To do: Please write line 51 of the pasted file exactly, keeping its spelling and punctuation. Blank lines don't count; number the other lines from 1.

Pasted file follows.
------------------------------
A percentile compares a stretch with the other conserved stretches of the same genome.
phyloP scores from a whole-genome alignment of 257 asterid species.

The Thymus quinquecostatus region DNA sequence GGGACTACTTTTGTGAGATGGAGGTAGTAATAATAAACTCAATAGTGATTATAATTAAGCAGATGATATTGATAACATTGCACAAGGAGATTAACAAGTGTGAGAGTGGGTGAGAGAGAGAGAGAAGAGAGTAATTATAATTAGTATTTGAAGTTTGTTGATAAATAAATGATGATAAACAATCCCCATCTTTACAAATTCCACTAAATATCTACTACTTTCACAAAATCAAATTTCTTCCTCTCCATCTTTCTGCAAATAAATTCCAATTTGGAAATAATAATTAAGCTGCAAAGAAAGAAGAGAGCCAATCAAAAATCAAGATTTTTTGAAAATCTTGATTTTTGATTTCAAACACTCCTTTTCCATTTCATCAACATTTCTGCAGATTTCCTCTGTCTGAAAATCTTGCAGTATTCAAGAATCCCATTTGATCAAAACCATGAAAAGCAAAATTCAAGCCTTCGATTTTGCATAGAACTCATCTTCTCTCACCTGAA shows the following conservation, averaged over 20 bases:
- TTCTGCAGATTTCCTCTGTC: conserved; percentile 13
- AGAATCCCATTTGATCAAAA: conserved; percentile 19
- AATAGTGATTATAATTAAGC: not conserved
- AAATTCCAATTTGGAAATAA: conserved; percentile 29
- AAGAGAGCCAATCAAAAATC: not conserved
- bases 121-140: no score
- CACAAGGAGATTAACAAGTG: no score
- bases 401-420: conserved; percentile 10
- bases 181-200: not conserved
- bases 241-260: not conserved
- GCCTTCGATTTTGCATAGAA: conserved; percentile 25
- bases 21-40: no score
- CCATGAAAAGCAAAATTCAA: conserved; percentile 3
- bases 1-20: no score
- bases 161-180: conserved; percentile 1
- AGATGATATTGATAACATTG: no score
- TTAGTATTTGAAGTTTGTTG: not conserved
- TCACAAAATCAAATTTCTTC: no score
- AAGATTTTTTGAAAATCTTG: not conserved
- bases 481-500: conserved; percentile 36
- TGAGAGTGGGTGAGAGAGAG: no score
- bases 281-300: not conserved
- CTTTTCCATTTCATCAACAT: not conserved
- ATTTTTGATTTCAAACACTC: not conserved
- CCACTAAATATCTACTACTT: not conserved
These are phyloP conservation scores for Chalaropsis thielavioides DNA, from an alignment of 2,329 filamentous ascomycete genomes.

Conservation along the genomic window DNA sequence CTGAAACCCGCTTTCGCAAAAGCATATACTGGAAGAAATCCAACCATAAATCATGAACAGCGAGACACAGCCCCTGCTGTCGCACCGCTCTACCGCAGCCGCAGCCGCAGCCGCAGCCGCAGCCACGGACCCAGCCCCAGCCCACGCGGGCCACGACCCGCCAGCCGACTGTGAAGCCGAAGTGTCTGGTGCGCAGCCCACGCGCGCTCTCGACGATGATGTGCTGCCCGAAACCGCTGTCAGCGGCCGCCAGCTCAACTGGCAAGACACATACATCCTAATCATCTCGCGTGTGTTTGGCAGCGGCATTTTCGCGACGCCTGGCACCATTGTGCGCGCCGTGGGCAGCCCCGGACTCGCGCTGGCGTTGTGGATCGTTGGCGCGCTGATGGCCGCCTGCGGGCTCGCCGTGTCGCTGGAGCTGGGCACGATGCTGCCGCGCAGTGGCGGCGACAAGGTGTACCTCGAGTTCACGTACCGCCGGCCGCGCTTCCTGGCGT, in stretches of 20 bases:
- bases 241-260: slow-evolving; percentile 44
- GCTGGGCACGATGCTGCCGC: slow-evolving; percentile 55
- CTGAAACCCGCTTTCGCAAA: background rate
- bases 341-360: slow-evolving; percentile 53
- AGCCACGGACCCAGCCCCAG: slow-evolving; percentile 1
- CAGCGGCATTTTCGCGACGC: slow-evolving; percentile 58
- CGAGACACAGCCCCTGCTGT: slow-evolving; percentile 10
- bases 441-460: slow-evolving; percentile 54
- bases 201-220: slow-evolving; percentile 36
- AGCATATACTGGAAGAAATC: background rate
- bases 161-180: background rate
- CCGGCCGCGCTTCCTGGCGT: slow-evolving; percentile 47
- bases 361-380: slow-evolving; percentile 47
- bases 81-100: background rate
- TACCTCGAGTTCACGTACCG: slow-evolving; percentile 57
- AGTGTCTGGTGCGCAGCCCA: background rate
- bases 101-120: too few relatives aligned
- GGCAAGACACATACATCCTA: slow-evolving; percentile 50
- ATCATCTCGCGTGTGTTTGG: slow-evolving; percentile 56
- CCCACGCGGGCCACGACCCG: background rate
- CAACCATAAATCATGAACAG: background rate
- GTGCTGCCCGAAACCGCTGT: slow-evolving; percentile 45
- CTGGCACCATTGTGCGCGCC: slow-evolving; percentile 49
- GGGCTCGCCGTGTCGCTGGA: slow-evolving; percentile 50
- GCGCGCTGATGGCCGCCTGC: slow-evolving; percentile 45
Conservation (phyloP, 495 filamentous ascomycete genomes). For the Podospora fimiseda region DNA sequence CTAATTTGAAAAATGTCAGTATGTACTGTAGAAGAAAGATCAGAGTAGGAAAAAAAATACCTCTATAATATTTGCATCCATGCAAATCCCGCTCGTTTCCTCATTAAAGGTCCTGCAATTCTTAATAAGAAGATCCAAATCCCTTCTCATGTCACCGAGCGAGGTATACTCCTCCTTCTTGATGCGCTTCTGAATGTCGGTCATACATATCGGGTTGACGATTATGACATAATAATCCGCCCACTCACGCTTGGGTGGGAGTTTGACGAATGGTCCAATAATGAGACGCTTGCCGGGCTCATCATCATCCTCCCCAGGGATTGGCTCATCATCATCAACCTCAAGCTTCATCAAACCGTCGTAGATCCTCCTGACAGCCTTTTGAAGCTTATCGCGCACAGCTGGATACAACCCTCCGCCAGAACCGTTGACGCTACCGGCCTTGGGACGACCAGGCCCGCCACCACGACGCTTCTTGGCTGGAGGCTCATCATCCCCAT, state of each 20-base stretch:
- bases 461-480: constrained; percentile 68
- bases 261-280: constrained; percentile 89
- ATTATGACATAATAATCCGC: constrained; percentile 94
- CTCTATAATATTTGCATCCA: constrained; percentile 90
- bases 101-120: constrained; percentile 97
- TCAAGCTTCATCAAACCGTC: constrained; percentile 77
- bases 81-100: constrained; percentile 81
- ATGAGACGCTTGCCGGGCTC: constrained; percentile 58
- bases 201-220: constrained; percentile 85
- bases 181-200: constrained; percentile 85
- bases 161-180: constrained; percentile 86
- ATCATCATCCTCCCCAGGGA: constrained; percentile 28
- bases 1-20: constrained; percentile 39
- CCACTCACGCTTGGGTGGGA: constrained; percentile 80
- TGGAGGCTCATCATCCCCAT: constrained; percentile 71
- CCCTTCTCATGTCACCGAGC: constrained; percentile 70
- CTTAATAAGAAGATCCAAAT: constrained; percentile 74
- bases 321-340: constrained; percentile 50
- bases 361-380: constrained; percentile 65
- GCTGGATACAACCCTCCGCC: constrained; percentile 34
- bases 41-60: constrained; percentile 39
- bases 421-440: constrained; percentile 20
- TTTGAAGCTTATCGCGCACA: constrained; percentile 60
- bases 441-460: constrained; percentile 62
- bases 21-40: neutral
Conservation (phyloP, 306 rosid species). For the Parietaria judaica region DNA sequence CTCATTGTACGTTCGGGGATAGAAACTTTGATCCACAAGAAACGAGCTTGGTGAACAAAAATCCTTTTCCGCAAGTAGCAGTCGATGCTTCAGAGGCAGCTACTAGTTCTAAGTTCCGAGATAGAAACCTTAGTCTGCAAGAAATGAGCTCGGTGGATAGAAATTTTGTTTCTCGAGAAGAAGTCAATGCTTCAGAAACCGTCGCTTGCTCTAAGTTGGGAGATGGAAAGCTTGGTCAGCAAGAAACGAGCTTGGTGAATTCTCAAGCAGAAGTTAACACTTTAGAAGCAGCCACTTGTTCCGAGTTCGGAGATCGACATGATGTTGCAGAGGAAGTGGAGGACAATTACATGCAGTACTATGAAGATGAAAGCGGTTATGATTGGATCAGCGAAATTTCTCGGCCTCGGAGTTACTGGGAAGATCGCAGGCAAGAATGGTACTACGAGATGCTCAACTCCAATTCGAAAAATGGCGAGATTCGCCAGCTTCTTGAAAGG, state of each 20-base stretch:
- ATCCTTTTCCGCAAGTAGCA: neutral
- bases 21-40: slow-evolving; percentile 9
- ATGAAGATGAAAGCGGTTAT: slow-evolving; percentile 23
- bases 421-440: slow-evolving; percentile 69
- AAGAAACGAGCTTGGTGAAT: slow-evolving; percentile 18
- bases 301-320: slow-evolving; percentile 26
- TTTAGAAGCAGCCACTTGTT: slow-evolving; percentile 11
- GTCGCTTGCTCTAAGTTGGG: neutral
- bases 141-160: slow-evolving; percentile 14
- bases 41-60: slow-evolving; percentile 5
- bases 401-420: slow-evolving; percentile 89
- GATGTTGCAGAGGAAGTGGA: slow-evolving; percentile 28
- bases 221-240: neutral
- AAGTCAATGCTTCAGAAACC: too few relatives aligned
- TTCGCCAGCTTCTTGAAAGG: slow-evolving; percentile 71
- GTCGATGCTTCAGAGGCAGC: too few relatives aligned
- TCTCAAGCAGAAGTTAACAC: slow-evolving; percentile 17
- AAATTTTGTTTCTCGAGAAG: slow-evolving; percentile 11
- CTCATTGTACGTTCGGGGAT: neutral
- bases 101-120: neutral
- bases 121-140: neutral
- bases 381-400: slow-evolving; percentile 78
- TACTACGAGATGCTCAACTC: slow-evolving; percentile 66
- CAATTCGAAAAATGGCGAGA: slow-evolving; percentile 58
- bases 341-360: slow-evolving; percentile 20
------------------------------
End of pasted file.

- CAACCATAAATCATGAACAG: background rate